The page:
FOR a man known as the Crafty Cockney, Gaelic was always likely to prove a bit of tongue twister.
So the Failte sign – meaning “welcome” – was a bit of a puzzle to five-times world darts champion Eric Bristow.
“I’ve been to Japan and Japanese makes more sense. Who can understand this?” said the 60-year-old in stunned disbelief.
Bristow was in Stornoway on the Isle of Lewis – where there are plenty of crafty crofters – to play alongside his great rival, Bobby “King of Bling” George.
Promoter Davie Hanson of Scottish Darts Exhibitions admitted the trip north had been a bit of a cultural shock.
“Our driver is from Stoke and he couldn’t make sense of the Gaelic signs either – we said ‘don’t try and figure them out, just head north’,” he confessed.
George, meanwhile, was walking with the aid of a stick after injuring his hamstring in January.
Inhaling from a vapouriser, he was being weighed down by several gold chains around his neck, a stack of gold watches and arm bands on his left hand, plus four large diamond studded rings for good measure.
Unsurprisingly he was spotted on the MV Isle of Lewis ferry and one star-struck fan even followed him into the toilet. “He asked for a photograph with me while I was having a pee. I said, ‘hang on a minute mate ’til I’ve finished.’ I’ve known worse,” he admitted.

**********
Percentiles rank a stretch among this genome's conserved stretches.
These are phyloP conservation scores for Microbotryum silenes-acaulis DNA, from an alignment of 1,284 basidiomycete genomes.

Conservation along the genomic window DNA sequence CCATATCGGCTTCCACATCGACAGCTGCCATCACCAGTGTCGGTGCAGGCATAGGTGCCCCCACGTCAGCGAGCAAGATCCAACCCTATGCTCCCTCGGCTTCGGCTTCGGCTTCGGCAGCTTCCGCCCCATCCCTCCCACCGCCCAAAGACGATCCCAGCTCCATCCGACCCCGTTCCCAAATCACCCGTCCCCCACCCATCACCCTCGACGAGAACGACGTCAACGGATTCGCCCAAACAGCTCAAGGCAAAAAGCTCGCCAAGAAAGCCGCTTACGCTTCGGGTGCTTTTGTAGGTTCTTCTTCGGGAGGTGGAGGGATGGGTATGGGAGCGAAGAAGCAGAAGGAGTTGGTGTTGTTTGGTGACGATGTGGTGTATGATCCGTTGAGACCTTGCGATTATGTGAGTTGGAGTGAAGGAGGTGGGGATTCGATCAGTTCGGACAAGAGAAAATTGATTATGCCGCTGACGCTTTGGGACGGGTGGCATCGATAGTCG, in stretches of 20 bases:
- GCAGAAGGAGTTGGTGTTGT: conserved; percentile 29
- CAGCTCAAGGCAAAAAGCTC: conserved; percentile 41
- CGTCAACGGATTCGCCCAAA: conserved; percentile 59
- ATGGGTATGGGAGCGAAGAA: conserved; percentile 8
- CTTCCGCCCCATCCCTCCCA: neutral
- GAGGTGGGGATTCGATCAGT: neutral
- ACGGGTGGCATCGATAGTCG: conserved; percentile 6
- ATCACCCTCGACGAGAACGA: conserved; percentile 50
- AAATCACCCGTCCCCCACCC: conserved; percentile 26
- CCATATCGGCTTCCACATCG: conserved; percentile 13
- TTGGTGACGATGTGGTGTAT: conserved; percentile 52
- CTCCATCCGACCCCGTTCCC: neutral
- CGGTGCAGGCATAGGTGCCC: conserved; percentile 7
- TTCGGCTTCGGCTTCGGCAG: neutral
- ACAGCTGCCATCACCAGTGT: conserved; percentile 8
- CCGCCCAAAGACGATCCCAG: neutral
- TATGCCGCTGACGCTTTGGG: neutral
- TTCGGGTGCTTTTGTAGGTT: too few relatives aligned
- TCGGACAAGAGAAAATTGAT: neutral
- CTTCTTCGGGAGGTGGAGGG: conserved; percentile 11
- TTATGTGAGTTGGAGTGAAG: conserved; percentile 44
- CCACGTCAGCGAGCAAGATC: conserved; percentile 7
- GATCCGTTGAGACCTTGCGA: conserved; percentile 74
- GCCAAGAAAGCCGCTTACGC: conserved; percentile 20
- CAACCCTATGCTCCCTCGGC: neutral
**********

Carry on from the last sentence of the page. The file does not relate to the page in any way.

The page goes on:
“In one place I was actually sat on the toilet when a pen and paper was slid under the cubicle door with a request to sign it. I did, of course.”
George thought it was his first trip to the Outer Hebrides, until he was reminded that he had been to the isles four times over the last 30 years – but the 71-year-old could not remember any of his previous visits!
“That’s the trouble with darts, it knackers you out,” said George.
For Bristow, 60, the only darts player to receive an MBE, it was definitely his first trip to the far flung isles. He revealed: “I’ve played everywhere from Sydney Opera House to on a plantation in Jamaica – and now Stornoway Sea Angling Club. It ticks a box.”
Bristow admitted that having survived the Australian Jungle in I’m A Celebrity Get Me Out Of Here! in 2012, the Outer Hebrides would not test his endurance.
But he was surprised to learn that the islanders enjoyed delicacies like pickled baby gannet – known as Guga. “I’ve eaten the backsides of possums and crocodile feet. I will eat anything with a pulse,” he said.
Sporting a glowing tan and clutching a roll-up, Bristow immediately ordered the first of several pre-match pints of Guinness after disembarking the ferry, where the surprised skipper even invited him up to the bridge after a slap-up cooked breakfast, which included Stornoway black pudding.
The pair agreed to take on local players amid feverish anticipation given this was the biggest darts occasion ever held on the island.
In front of a packed house of 150 baying fans, George made a typically flamboyant entrance bedecked in jewellery and golden cloak and holding a candelabra to the Queen song We Are The Champions.
Club manager and keen darts player Andy Dowie said: “It has cost four figures and I will just cover my costs but to bring these legends here is worth every penny.
“Bristow is to darts what Pele is to football. If he can survive the jungle he can survive Stornoway.”
Bristow beat George to win his first world title in 1980, in a game that put darts on the map.
Nearly 40 years later the pair have helped do the same in a night to remember in the Outer Hebrides.